Occupational therapy is a diverse health care field aimed at helping physically impaired people improve their ability to perform daily living and working tasks. Occupational therapists (OT’s) work with people experiencing health problems such as stroke, spinal cord injuries, cancer, congenital conditions, developmental problems, and mental illness. Practitioners work in a wide range of settings including schools, hospitals, skilled nursing facilities, home health, outpatient rehabilitation clinics, psychiatric facilities, and community health programs. Occupational therapy helps people regain, develop, and build skills that are essential for independent functioning, health, and well being.
Occupational therapy can prevent injury, the worsening of existing conditions or disabilities. They thereby promote independence in individuals who may otherwise require institutionalization or other long-term care. Occupational therapy can help keep health care costs down while maximizing the quality of life for individuals, families, and caregivers. Occupational practitioners can be credentialed at either the professional (occupational therapist) or technical (occupational therapy assistant) level after completing a baccalaureate or entry-level master's degree (OT) or 2-year associate degree (OTA) program. This can be completed in one of over 200 accredited programs at colleges and universities throughout the United States.
Once you have decided to pursue a career in OT, you should contact at least 10 different programs. A nationwide listing of more than 200 educational programs offered by colleges and universities is available from the American Occupational Therapy Association: http://aota.org. This website includes information on OT accreditation, post professional programs and student registries.
There is now a centralized application service in place for occupational therapy known as OTCAS. You can access the web site here: https://portal.otcas.org/. Once registered on this web site, you will be able to access the centralized application and view the full application requirements. OTCAS participates in a centralized letter distribution system for letters of recommendation. Each OT program establishes its own deadline independent from OTCAS, so be sure to look these up on each program's web site.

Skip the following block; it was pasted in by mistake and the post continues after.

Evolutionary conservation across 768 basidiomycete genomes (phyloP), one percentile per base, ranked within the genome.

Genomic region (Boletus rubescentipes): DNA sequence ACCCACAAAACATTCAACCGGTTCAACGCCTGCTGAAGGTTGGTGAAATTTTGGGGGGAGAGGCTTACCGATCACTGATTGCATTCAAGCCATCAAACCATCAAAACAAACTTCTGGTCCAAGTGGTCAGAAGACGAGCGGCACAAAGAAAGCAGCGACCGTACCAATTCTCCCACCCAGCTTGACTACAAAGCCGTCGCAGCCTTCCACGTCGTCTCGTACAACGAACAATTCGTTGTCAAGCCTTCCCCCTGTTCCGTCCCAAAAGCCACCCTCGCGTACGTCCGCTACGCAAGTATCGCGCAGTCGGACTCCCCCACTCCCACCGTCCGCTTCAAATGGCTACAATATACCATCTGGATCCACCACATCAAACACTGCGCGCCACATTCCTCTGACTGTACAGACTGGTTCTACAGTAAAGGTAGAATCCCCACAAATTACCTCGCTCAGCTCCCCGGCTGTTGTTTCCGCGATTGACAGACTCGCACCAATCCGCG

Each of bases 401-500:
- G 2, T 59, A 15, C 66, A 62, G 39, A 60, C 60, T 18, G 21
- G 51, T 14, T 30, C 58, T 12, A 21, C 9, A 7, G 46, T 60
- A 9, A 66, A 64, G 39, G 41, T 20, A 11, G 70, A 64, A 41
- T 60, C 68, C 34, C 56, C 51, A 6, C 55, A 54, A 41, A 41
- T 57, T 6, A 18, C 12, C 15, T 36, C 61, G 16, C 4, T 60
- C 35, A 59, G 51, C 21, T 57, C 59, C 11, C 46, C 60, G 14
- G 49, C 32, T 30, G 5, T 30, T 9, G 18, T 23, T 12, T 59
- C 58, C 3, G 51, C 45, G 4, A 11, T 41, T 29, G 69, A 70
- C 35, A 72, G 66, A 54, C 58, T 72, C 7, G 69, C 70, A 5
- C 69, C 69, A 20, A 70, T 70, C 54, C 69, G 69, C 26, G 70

Although the application process varies from school to school, the majority of the occupational therapy programs require:
• Completed application packet
• Application fee
• Three letters of recommendation
• Official transcript from every college or university attended
• Official scores from the Graduate Record Exam (GRE)
• Personal Statement
THIS LIST OF COURSES SHOULD FULFILL MOST ACCREDITED PROGRAMS. HOWEVER, DUE TO THE DIFFERENT REQUIREMENTS FOR VARIOUS PROGRAMS, THIS LIST MAY NOT BE EXHAUSTIVE, IT SHOULD MERELY BE A GUIDE. IT IS STILL IMPORTANT TO CONTACT INDIVIDUAL PROGRAMS REGARDING SPECIFIC REQUIREMENTS.Occupational Therapy Graduate School Course Requirements
|Subject||Binghamton University |
Course Rubric & Number
|Biology (1 Year)||BIOL 117 & BIOL 118|
CHEM 107 is only offered in the fall semester.
|Human Anatomy & Physiology (1 Year)||BIOL 251 & either BIOL 252 or BIOL 347|
|Statistics (1 Semester)||MATH 147 or MATH 148 or PSYC 243 or ECON 366|
|English (1 Year)||Any courses in the English (ENG), Rhetoric (RHET), Writing (WRIT), Creative Writing (CW), or Comparative Literature (COLI) departments.|
Course Rubric & Number
|Physics (1 - 2 Semesters)||PHYS 121 (and PHYS 122)|
|Sociology (1 Semester)||any sociology course|
|Anthropology (1 Semester)||any anthropology course|
|Medical Ethics (1 Semester)||PHIL 148|
|Neurobiology (1 Semester)||BIOL 313|
For more information about Occupational Therapy Programs, contact: American Occupational Therapy Association, Inc. 4720 Montgomery Lane PO Box 31220 Bethesda, MD 20824-1220 Phone: 301-652-2682 - TDD: 1-800-377-8555 - Fax: 301-652-7711
Last updated: 4/18/12 AFG